The NHL Draft is as much about older players as it is the league’s newest generation of players. You can’t put that many general managers in one place without a few trades happening by accident. This summer, with several teams scrambling to get under the declining salary cap, there may never have been more players available.
That’s good news for the Carolina Hurricanes, who need to upgrade their roster in several areas, have some cap space available and maybe even a little money to spend for a change.
Even if the Hurricanes don’t make a deal this weekend in New Jersey, they’ll certainly know who’s available – or is likely to be available once the initial days of free agency sort themselves out, starting Friday.
This is a big weekend for the Hurricanes, and it has nothing to do with who they draft fifth overall Sunday. (The smart play, in what may be the deepest draft in a decade, would be to either trade up for one of the three elite players in the draft – Nathan MacKinnon, Seth Jones and Jonathan Drouin – or down for additional first-round picks.)
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There will be opportunities, if not now, then soon. It’s absolutely imperative the Hurricanes act on them.
There are three areas that probably need the most strengthening: defense, third-line center and depth forwards who can kill penalties and win a faceoff or two.
The blue line is in obvious need of a talent injection, and there are free agents like Ron Hainsey and Andrew Ference available, while the Toronto Maple Leafs are rumored to be shopping Dion Phaneuf.
Meanwhile, Marc Staal is a year away from free agency and the New York Rangers just made a coaching change. With concerns over his eye injury and contract status, could the Hurricanes pry a Staal brother loose for the second straight summer?
Neither Phaneuf nor Staal would come cheap. Neither, for that matter, will Hainsey nor Ference or anyone else on the open market. But if the Hurricanes are serious about fixing a defense that was painfully exposed as inadequate after Cam Ward was injured last season, they’re going to have to pay for it. That means spending money, and it may mean giving up either the No. 5 pick or a player like Jeff Skinner.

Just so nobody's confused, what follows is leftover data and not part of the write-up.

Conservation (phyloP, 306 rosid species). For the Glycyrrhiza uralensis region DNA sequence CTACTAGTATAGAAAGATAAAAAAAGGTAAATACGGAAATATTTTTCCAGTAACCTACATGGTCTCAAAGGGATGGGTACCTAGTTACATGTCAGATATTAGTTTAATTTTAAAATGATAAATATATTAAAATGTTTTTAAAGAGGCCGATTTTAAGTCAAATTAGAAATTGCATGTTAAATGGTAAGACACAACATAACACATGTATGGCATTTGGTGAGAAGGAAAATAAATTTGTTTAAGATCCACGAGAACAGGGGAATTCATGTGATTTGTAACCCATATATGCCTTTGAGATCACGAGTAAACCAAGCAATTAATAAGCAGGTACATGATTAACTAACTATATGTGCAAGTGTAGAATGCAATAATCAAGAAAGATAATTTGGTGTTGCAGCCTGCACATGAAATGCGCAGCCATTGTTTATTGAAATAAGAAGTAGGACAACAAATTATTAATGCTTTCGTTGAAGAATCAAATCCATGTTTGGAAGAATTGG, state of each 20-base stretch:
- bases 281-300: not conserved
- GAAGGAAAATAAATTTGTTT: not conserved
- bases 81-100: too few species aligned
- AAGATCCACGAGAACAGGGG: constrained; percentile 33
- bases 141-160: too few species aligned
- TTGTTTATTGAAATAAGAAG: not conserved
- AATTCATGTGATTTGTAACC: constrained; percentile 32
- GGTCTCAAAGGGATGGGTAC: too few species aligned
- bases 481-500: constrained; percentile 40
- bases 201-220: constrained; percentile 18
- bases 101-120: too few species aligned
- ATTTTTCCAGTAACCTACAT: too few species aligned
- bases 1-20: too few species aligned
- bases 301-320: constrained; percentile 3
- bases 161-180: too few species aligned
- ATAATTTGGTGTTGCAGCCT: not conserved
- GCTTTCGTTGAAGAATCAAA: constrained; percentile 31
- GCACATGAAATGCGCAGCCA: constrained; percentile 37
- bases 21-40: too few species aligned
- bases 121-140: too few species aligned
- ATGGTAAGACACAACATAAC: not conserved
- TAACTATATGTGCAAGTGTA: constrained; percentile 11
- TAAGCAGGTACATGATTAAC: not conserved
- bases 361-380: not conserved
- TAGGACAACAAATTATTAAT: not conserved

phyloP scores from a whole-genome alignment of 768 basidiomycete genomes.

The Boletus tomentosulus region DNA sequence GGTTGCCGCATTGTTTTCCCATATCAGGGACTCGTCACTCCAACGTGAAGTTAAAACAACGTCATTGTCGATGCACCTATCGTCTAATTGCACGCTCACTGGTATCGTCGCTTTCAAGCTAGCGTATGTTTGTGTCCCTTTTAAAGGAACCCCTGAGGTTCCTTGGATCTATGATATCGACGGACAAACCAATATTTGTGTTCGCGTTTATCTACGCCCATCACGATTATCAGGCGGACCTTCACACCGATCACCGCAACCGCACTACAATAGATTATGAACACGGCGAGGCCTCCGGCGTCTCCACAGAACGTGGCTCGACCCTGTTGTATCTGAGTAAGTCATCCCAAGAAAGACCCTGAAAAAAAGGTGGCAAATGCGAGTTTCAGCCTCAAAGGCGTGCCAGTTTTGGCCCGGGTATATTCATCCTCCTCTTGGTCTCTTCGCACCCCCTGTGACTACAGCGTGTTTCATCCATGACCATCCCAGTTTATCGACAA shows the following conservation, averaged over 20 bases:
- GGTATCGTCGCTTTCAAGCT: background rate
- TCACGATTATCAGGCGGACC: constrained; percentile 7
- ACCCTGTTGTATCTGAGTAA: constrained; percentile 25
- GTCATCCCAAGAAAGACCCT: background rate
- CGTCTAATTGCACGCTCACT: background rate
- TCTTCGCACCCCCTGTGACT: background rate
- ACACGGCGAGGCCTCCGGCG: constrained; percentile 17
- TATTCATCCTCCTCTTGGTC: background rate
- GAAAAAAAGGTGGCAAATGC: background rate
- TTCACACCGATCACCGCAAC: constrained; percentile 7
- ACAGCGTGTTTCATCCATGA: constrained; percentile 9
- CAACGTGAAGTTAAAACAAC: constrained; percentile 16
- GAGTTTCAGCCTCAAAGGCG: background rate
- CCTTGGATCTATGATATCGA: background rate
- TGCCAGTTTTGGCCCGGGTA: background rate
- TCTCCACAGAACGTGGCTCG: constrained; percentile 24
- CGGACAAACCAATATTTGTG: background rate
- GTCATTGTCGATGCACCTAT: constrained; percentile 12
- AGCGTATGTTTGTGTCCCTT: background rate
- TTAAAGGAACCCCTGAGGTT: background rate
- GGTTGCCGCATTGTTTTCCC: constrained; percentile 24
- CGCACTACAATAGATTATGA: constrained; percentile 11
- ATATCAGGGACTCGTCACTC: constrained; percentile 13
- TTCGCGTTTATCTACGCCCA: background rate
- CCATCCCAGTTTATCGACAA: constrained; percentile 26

(The possibility of trading Skinner, as noted at the end of the season, is something the Hurricanes should consider – if, and only if, the return justifies his departure.)
There are probably 28 other teams looking for upgrades on defense, which is almost always the case, so it’s never easy nor cheap – which is one reason why the Hurricanes have procrastinated for years, since the core of the 2002 and 2006 teams aged out of the league. They’ve tried to do it on the cheap (remember Josef Melichar?) and they’ve tried to buy low on players who have underachieved elsewhere, like Joni Pitkanen, without success.
As for the additions forward, it sounds like an easier task, but it rarely is. Some of the names floating around are certainly attractive, but not without their negatives.
A guy like Rich Peverley is the kind of multi-role player the Hurricanes need at forward, and the Boston Bruins are likely going to have to trade him for cap reasons, but he’s making more than $3 million. That would make him the Hurricanes’ sixth-highest paid forward, too much for his role as the roster is currently constructed.
Then again, teams that play for the Stanley Cup two out of the past three years are willing to pay that kind of money to that kind of player.
The Hurricanes have talked a good game about increasing their payroll, fixing the defense and getting a better mix of forwards. The time has come to get to work. The time has come to back those words with action.